Most fishermen had already returned from their day at sea but, with the sun glowing a soft orange through the evening haze, those aboard the Queen of the Sea were just setting out.
Skipper John Dipley set his course from San Pedro's 22nd Street Landing for an area about three miles away called Horseshoe Kelp, a popular spot, although one that had not been producing as it generally does during the waning weeks of spring.
But the passengers were in good spirits, regardless of the prospects. It was, after all, Saturday night, and this was a party boat.
"We get a lot of people that can't fish during the week," said Dipley, a skipper in local waters for 20 years. "They come out mostly to drink a few beers and relax."
There was the first-time fisherman from Pasadena who talked about scuba diving as he gazed out over the swells toward Santa Catalina Island, where he had recently been diving. He saw plenty of fish, he said, but had yet to catch one.
There were the Phillips brothers, also from the Pasadena area, out with friends on this semi-annual escape. Bob talked over old times with a friend. But Mark, stepping up into the wheelhouse, had more pressing matters.
"Think we'll catch any barracuda?" he asked Dipley.
"No," the skipper said. "Mostly sand bass."
"Any barracuda at all?" he persisted, hoping the skipper might change his mind.
Dipley just shook his head. "Sand bass," he replied.
Then there was Marvin Bendalin, a fishing lure manufacturer from Northridge and a regular on this boat and others. Dick Aker and Leroy Janulewicz, both in the fishing industry, were among other regulars.
"During the day we get all fishermen," deckhand Adam Beck said. "But at night we get about half who can fish and half who don't really know what they're doing."
It was still dusk when the boat stopped, and the passengers wasted no time getting started. But, as Dipley had predicted on the way out, the fishing was slow. The current was strong and reaching the bottom 75 feet below--where fishing for sand bass is generally best--was difficult. Once there, the general lack of cooperation by the fish made things particularly frustrating.
"The sand bass generally spawn from June through August," Dipley said. "But the bite's been down lately. . . . We were doing real well for a while, but things just stopped last night."
One sand bass weighing about three pounds was landed, and a few mackerel were caught. But Dipley figured it was time to try another spot.
The galley served up more refreshments and the move to Huntington Flats, another popular location a bit farther south, was completed just as the sun was setting. As the sun appeared to dip into the ocean, the boat's deck lights flickered on and penetrated a few feet below the surface. The only visible sights were the lights of the bustling coastline and the brightly-lit oil rigs.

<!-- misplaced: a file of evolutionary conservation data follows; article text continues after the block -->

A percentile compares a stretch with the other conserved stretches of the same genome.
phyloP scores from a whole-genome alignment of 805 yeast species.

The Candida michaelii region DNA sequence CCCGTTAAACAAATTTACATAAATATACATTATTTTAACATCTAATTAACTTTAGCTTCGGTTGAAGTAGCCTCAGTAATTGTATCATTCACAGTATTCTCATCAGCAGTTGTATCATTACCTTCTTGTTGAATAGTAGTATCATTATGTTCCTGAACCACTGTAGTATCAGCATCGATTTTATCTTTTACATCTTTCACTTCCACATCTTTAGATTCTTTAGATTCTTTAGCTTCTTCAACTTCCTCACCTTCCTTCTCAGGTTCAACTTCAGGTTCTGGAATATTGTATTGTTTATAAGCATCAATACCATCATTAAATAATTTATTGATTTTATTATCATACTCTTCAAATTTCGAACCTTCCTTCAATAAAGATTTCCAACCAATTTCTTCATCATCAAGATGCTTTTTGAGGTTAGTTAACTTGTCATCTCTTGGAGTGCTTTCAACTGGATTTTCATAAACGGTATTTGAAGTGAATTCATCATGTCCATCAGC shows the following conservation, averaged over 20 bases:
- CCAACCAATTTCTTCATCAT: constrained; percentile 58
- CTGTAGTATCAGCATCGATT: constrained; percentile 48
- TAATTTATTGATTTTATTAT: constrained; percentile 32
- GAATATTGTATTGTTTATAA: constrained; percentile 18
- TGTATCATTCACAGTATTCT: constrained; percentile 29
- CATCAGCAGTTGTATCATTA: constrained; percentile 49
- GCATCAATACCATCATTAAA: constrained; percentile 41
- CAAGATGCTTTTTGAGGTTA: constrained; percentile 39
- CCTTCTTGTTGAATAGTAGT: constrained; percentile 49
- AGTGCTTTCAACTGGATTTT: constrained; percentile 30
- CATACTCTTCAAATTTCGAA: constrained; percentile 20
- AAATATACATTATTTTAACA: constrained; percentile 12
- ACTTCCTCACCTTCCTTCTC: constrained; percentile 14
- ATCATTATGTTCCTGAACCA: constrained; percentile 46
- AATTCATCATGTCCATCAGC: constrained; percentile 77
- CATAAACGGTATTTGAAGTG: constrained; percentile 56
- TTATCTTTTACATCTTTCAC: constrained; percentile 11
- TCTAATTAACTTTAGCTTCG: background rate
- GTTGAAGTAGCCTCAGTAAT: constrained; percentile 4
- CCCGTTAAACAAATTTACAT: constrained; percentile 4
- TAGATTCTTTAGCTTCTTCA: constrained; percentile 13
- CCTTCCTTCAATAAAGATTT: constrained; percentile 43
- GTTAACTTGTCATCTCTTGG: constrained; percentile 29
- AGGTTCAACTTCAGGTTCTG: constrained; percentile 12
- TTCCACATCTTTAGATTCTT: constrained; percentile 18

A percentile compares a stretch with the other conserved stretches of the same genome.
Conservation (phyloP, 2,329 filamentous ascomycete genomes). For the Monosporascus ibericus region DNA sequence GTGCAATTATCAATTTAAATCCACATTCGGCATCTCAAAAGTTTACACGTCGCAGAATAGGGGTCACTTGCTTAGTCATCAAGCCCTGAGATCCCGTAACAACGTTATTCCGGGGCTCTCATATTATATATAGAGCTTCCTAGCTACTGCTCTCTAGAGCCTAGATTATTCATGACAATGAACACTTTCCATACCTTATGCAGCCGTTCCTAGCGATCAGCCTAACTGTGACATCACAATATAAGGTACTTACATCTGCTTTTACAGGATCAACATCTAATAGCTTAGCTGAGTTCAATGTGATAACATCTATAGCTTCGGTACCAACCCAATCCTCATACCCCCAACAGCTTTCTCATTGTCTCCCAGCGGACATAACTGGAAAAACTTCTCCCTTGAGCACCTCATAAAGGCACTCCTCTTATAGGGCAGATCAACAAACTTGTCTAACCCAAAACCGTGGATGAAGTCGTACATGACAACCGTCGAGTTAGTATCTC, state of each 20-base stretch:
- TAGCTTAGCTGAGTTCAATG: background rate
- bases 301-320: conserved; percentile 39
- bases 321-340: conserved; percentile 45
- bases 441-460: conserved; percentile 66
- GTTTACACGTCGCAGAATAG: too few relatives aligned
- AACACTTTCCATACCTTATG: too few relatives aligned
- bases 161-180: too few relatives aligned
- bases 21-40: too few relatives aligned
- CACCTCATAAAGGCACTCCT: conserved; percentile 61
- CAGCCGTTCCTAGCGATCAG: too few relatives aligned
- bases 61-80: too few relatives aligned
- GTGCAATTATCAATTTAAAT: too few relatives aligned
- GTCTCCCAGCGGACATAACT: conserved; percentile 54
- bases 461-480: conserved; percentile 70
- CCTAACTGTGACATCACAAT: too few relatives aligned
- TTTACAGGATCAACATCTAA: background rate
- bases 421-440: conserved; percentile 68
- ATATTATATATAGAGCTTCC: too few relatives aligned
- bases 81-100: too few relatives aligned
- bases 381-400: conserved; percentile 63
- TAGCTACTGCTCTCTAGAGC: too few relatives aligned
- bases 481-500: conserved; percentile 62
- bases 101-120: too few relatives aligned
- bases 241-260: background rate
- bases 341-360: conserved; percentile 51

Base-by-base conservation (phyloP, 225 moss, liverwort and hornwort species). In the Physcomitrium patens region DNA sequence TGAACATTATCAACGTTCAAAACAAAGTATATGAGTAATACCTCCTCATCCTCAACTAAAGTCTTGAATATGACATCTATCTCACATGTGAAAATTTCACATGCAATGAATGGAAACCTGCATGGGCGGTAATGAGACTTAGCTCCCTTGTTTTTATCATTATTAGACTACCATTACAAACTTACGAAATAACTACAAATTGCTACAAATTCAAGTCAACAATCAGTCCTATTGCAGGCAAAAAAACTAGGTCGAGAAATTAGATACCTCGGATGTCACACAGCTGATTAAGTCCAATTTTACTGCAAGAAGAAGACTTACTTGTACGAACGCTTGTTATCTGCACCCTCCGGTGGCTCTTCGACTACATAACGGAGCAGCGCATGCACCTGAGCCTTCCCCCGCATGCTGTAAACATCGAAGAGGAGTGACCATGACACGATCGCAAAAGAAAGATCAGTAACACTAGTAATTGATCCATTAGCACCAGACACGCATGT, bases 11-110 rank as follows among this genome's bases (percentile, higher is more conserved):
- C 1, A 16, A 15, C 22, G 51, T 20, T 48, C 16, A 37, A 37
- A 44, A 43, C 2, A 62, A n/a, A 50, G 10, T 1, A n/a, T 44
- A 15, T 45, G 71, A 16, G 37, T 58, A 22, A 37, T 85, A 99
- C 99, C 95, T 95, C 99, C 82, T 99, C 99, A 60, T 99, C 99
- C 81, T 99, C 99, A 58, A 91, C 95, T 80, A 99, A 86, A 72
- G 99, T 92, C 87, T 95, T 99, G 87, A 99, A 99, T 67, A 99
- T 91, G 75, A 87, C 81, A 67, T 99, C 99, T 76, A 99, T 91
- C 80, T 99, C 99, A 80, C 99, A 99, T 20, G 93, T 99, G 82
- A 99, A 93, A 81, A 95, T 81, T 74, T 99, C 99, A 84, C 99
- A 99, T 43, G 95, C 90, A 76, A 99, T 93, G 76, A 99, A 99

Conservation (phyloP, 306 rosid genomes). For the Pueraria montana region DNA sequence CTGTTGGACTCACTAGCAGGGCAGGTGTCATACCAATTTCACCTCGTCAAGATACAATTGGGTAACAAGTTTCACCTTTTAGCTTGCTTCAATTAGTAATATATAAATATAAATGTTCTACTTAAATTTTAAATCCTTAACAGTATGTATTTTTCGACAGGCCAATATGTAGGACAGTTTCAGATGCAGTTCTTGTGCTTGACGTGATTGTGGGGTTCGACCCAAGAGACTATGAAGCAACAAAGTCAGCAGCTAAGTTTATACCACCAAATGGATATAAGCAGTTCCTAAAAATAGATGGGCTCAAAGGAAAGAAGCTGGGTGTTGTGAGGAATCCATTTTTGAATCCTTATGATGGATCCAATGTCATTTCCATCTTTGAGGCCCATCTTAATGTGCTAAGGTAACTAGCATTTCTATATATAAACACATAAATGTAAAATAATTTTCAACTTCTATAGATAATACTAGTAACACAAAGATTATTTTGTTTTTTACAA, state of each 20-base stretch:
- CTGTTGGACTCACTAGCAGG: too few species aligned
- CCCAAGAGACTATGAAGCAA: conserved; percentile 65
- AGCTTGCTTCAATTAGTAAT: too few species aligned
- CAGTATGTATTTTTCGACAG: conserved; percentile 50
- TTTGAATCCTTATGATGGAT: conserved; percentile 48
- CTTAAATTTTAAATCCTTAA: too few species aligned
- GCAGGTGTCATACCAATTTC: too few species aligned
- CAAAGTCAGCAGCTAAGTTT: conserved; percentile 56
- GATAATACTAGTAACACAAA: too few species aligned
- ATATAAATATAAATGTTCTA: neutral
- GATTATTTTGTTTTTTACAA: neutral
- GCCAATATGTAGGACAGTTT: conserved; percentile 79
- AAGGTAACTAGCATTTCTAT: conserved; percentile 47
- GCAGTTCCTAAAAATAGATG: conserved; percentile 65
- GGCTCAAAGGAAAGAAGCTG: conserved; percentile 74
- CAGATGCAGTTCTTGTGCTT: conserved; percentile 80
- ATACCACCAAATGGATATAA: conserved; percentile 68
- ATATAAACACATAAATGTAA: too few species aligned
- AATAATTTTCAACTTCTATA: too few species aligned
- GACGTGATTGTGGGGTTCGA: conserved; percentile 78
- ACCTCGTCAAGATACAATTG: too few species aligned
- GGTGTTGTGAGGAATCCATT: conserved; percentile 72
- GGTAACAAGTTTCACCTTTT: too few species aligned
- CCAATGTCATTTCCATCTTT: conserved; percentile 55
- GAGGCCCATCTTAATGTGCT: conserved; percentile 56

Bendalin lifted the rubber-tailed fluorescent green Worm King at the end of his line up under the lights, pausing for a few seconds before casting it out a short distance. It had absorbed the light and, glowing a bright green, was easily visible a few feet from the surface.
"Good for night fishing and for fishing in deep water," he said. "(In tests) it has outperformed others, 8-1."
Janulewicz hooked a strip of dead squid onto his rubber-tailed lure and squirted a product called Glowbait onto both before casting. A bright yellow stream followed the bait into the depths.
"The stuff really works," he said.
But nothing seemed to entice the sand bass--a popular and tasty summertime catch--that showed on Dipley's meter.
"Last year at this time, everybody caught their limits for six straight weeks," he said. "In fact it was on about the exact same night and under the exact same conditions (that the bite began)."
The absence of sand bass didn't seem to bother anybody, although there was the usual grumbling among the few who "paid $15 for this ?"
Janulewicz suggested: "People come out because of the fishing, but also to enjoy the company of friends and to have a good time.
"If you don't catch fish you don't catch fish. It's called fishing, not catching. You don't go catching! One day you might not catch anything and the next day you might catch fish all day long."
Or, all night long.
Under the cover of darkness, the fishing slowly improved, because hundreds of small sharks had congregated below. Although not targeted by Dipley, the sharks provided steady action for a couple of hours, most being tossed back or kicked out of the way of the hustling fishermen. Mackerel, considered pests by most, quivered about the deck as they were bounced aboard at regular intervals.
Then, to the delight of the one-track-minded Mark Phillips, a school of barracuda moved in to feed on the anchovies thrown over as chum.
Because most were fishing the bottom for sand bass, not many were catching barracuda. But in the closing minutes of the excursion, Phillips' Krocodile lure with a strip of squid enticed a big barracuda.